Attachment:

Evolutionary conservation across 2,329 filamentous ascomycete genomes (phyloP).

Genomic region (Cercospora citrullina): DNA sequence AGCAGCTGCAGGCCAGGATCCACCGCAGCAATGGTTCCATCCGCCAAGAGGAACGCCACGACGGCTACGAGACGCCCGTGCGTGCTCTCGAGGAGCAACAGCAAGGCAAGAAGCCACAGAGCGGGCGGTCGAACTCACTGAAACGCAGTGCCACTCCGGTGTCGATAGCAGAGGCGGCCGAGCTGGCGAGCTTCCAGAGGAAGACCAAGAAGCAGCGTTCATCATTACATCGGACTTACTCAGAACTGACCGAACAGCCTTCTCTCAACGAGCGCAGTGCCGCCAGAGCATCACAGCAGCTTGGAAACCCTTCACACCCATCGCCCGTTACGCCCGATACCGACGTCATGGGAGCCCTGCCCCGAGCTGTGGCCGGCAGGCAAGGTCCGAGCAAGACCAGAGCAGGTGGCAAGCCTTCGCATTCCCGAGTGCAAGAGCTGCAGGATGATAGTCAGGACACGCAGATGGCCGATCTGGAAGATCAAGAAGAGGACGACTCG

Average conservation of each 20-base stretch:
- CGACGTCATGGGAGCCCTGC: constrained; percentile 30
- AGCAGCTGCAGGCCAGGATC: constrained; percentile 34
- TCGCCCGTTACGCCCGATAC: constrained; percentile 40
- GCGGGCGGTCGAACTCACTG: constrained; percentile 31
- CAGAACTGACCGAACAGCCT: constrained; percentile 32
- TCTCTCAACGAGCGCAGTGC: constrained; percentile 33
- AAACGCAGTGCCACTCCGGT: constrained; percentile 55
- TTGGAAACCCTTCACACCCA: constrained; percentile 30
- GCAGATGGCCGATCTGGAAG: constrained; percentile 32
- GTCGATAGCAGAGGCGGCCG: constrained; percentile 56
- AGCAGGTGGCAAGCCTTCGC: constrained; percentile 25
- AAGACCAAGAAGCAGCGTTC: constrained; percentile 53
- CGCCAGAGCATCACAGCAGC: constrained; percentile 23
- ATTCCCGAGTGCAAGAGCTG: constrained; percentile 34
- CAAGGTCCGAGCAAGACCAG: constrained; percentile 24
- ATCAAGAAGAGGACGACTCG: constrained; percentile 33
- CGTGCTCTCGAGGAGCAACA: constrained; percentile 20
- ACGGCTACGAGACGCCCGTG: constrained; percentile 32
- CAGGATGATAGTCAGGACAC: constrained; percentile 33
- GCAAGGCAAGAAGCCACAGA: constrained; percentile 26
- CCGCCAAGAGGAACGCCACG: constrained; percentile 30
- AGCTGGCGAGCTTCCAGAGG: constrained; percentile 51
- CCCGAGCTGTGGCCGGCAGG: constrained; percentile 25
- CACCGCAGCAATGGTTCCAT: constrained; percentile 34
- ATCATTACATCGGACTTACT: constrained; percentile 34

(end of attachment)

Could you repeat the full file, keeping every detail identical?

Evolutionary conservation across 2,329 filamentous ascomycete genomes (phyloP).

Genomic region (Cercospora citrullina): DNA sequence AGCAGCTGCAGGCCAGGATCCACCGCAGCAATGGTTCCATCCGCCAAGAGGAACGCCACGACGGCTACGAGACGCCCGTGCGTGCTCTCGAGGAGCAACAGCAAGGCAAGAAGCCACAGAGCGGGCGGTCGAACTCACTGAAACGCAGTGCCACTCCGGTGTCGATAGCAGAGGCGGCCGAGCTGGCGAGCTTCCAGAGGAAGACCAAGAAGCAGCGTTCATCATTACATCGGACTTACTCAGAACTGACCGAACAGCCTTCTCTCAACGAGCGCAGTGCCGCCAGAGCATCACAGCAGCTTGGAAACCCTTCACACCCATCGCCCGTTACGCCCGATACCGACGTCATGGGAGCCCTGCCCCGAGCTGTGGCCGGCAGGCAAGGTCCGAGCAAGACCAGAGCAGGTGGCAAGCCTTCGCATTCCCGAGTGCAAGAGCTGCAGGATGATAGTCAGGACACGCAGATGGCCGATCTGGAAGATCAAGAAGAGGACGACTCG

Average conservation of each 20-base stretch:
- CGACGTCATGGGAGCCCTGC: constrained; percentile 30
- AGCAGCTGCAGGCCAGGATC: constrained; percentile 34
- TCGCCCGTTACGCCCGATAC: constrained; percentile 40
- GCGGGCGGTCGAACTCACTG: constrained; percentile 31
- CAGAACTGACCGAACAGCCT: constrained; percentile 32
- TCTCTCAACGAGCGCAGTGC: constrained; percentile 33
- AAACGCAGTGCCACTCCGGT: constrained; percentile 55
- TTGGAAACCCTTCACACCCA: constrained; percentile 30
- GCAGATGGCCGATCTGGAAG: constrained; percentile 32
- GTCGATAGCAGAGGCGGCCG: constrained; percentile 56
- AGCAGGTGGCAAGCCTTCGC: constrained; percentile 25
- AAGACCAAGAAGCAGCGTTC: constrained; percentile 53
- CGCCAGAGCATCACAGCAGC: constrained; percentile 23
- ATTCCCGAGTGCAAGAGCTG: constrained; percentile 34
- CAAGGTCCGAGCAAGACCAG: constrained; percentile 24
- ATCAAGAAGAGGACGACTCG: constrained; percentile 33
- CGTGCTCTCGAGGAGCAACA: constrained; percentile 20
- ACGGCTACGAGACGCCCGTG: constrained; percentile 32
- CAGGATGATAGTCAGGACAC: constrained; percentile 33
- GCAAGGCAAGAAGCCACAGA: constrained; percentile 26
- CCGCCAAGAGGAACGCCACG: constrained; percentile 30
- AGCTGGCGAGCTTCCAGAGG: constrained; percentile 51
- CCCGAGCTGTGGCCGGCAGG: constrained; percentile 25
- CACCGCAGCAATGGTTCCAT: constrained; percentile 34
- ATCATTACATCGGACTTACT: constrained; percentile 34